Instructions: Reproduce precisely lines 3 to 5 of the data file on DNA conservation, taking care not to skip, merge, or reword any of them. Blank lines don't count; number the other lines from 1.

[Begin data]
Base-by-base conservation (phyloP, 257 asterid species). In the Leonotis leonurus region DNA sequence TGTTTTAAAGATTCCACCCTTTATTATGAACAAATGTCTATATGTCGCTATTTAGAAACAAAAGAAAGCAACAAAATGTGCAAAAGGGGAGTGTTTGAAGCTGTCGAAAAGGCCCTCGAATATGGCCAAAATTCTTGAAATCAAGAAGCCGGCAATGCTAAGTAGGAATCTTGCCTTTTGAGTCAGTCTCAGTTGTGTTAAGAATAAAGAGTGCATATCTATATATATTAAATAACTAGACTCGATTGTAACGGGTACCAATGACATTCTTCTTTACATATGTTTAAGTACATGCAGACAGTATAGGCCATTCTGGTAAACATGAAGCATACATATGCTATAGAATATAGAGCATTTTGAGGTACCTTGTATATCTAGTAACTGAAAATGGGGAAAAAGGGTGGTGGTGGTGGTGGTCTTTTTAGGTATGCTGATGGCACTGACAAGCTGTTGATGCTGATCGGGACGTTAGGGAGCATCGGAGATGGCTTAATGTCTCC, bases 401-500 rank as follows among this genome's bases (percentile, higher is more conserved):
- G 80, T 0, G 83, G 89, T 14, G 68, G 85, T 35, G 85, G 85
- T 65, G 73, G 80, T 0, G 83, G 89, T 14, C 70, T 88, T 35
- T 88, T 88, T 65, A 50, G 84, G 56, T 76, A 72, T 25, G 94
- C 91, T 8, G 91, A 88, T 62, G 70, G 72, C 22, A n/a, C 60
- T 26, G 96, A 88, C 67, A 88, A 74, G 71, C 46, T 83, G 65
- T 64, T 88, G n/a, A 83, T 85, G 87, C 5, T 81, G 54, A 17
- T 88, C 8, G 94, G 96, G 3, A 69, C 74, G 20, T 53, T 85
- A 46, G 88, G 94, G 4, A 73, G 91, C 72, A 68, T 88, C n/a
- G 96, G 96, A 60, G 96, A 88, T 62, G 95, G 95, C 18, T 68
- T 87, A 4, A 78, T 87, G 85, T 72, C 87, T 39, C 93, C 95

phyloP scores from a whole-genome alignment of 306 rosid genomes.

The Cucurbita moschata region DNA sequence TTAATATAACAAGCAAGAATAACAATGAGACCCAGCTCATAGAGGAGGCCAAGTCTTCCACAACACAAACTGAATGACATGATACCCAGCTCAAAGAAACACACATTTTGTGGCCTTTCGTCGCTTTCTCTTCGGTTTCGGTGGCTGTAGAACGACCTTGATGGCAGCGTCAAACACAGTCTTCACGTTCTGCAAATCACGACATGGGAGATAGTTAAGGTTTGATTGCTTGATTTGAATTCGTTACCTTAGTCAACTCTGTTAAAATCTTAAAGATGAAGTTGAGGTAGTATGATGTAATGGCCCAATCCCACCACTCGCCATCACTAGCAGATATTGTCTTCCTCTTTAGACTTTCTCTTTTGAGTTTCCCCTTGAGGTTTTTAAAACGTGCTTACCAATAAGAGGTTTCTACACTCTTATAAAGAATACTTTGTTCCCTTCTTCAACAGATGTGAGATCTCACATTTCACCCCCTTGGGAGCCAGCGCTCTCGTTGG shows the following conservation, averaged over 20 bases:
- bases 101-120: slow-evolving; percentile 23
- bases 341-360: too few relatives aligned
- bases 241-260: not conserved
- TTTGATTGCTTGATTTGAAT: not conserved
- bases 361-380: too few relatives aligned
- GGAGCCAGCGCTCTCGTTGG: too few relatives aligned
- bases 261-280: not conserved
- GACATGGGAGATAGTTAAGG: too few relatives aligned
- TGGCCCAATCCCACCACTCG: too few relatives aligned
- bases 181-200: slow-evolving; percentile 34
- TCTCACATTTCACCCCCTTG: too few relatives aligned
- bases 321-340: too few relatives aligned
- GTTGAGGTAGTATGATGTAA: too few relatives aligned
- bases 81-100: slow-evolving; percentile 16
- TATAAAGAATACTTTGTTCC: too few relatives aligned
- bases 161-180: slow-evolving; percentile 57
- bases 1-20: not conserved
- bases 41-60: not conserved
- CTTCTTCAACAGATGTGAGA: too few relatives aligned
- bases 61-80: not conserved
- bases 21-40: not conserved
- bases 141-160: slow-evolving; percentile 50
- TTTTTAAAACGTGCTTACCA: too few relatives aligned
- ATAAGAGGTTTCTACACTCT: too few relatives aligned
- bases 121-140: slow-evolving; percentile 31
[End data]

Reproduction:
- T 65, G 73, G 80, T 0, G 83, G 89, T 14, C 70, T 88, T 35
- T 88, T 88, T 65, A 50, G 84, G 56, T 76, A 72, T 25, G 94
- C 91, T 8, G 91, A 88, T 62, G 70, G 72, C 22, A n/a, C 60